One chart that explains Alphabet, Google's new parent company

Rob Price, Business Insider,  Tuesday, August 11, 2015

Google has announced a massive organisational overhaul: The search giant will now be controlled by Alphabet, a newly created parent company. Meanwhile, many of Google's projects less related to its core internet business — including its investment and human-longevity research arms — are being spun out into separate companies under the Alphabet umbrella, each with its own CEO.

Google tries to demystify privacy controls with new approach

Michael Liedtke, Washington Post,  Monday, June 01, 2015

Google is making its privacy controls easier to find and understand in an attempt to make the more than 1 billion users of its digital services more comfortable about the personal information that they give the Internet’s most powerful company. The simpler approach debuting Monday features a redesigned “My Account” hub where all of Google’s key privacy controls can be found. Accountholders can also undergo a check-up that will break down which of the company’s various services are gathering information about them.

Google Commits $20 Million to Fund Tech for People With Disabilities

NBC News,  Wednesday, May 27, 2015

Google has launched an initiative to support emerging technologies that help people with disabilities live more independently. The Google Impact Challenge: Disabilities program announced Tuesday will award up to $20 million in grants to nonprofits that work on assistive technologies. The grants will be funneled through Google's charitable arm,

Appeals Court Rules NSA Phone Program Not Authorized by Patriot Act

Devlin Barrett and Damian Paletta, Wall Street Journal ,  Thursday, May 07, 2015

A federal appeals court ruled Thursday the National Security Agency’s controversial collection of millions of Americans’ phone records isn’t authorized by the Patriot Act, as the Bush and Obama administrations have long maintained. The NSA has used the Patriot Act to justify collecting records of nearly every call made in the U.S. and entering them into a database to search for possible contacts among terrorism suspects.

Google launches a service for storing big data

Joab Jackson, Computerworld,  Wednesday, May 06, 2015

Google has introduced a service for storing large amounts of data online, potentially enabling organizations to execute big data analysis as a cloud service. The offering, called Google Cloud Bigtable, "is based on technology that Google has been running internally for many years, so it is not a brand new thing," said Tom Kershaw, who is Google's director of product management for the Google Cloud Platform.

Bill to protect student privacy introduced in Congress

Rich Lord, Pittsburgh Post-Gazette,  Wednesday, April 29, 2015

Two members of Congress today introduced legislation intended to keep the burgeoning education technology industry from selling data on students, or using it to steer targeted advertising. Luke Messer, R-Indiana, and Jared Polis, D-Colorado, said the proposed Student Data Privacy and Parental Rights Act would prevent misuse of personal information submitted by students and parents to educational websites and apps, while allowing innovation in K-12 classrooms to flourish.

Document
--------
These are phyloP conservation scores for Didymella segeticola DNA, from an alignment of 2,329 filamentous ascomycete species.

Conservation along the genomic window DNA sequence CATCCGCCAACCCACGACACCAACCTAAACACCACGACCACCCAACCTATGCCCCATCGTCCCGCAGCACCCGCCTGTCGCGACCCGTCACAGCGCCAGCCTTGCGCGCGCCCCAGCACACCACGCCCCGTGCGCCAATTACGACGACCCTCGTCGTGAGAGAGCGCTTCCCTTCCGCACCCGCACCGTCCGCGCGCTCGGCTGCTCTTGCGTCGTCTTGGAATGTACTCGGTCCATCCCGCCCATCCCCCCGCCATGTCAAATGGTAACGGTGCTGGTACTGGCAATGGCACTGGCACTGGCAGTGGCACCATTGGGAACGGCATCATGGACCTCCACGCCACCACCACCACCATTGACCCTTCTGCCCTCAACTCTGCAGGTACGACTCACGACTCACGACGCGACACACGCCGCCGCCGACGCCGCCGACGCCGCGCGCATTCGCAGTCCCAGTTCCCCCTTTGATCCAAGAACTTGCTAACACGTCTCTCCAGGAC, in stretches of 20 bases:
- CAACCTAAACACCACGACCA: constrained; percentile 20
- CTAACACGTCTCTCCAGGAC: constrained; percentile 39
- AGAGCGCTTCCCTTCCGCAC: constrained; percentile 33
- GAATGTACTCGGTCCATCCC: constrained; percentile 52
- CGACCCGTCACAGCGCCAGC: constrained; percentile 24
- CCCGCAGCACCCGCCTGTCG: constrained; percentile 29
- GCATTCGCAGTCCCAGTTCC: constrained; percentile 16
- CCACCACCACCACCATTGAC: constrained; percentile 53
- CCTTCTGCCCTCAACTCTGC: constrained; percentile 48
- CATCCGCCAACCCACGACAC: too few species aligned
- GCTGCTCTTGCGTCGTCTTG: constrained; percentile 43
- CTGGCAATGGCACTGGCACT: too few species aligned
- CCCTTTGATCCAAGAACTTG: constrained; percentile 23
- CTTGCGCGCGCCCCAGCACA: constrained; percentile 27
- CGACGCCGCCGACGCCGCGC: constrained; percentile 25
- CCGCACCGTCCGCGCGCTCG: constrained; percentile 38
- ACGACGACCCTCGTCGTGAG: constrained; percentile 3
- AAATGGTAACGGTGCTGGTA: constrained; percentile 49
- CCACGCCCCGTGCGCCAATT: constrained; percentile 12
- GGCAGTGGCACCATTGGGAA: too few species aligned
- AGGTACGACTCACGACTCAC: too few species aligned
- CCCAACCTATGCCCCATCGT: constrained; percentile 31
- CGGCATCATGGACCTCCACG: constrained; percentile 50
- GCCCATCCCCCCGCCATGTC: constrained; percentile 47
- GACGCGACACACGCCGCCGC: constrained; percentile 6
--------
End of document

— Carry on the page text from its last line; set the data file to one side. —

LAPD Approves Body Camera Rules Barring Public From Viewing Footage

Salvador Hernandez, BuzzFeed News,  Wednesday, April 29, 2015

The Los Angeles Police Department moved closer Tuesday to becoming the nation’s largest law enforcement agency to deploy body cameras, adopting a set of guidelines for officers to follow. “We are confident that the policy as drafted balances everyone’s rights and interests - the officers, the Department, the City and the community - and believe that body worn cameras will help promote accountability, accuracy and assistance the continued effort to strengthen the community’s trust,” according to a statement released by the union. statement on European Commission action against Google, Inc.,  Wednesday, April 15, 2015

in response to the European Commission’s actions against Google finding that the company has abused its dominant share of Europe’s online search market and launching a formal investigation into Google’s Android platform, SafeGov calls the following three conclusions to the attention of public and private sector users:

Formal Charges May Be Next in Europe’s Google Antitrust Inquiry

James Kanter and Conor Dougherty, New York Times,  Sunday, April 12, 2015

As Europe’s antitrust investigation of Google has dragged on without a settlement for nearly five years, the American technology giant has had some breathing room to continue its domination of Internet search on the Continent. That period of relative freedom for Google may soon come to an end. Margrethe Vestager, the European commissioner overseeing antitrust issues, on Wednesday will make her first trip to Washington to participate in two antitrust conferences. The visit has raised expectations that she could announce the next move in what might be the biggest and most vexing case on her docket.

German privacy regulator orders Google to limit its use of customers’ data

Chris O'Brien, Venture Beat,  Wednesday, April 08, 2015

Google lost another battle on the European regulatory front today when a German privacy commissioner ordered the Silicon Valley search giant to implement strict new controls on how it uses customers’ data. The Hamburg Commissioner for Data Protection and Freedom of Information had originally ordered the changes last fall following an investigation launched earlier in 2014. Google filed an appeal of that decision, but the commissioner, while making some small modifications, overruled the objections and fundamentally upheld the previous decision.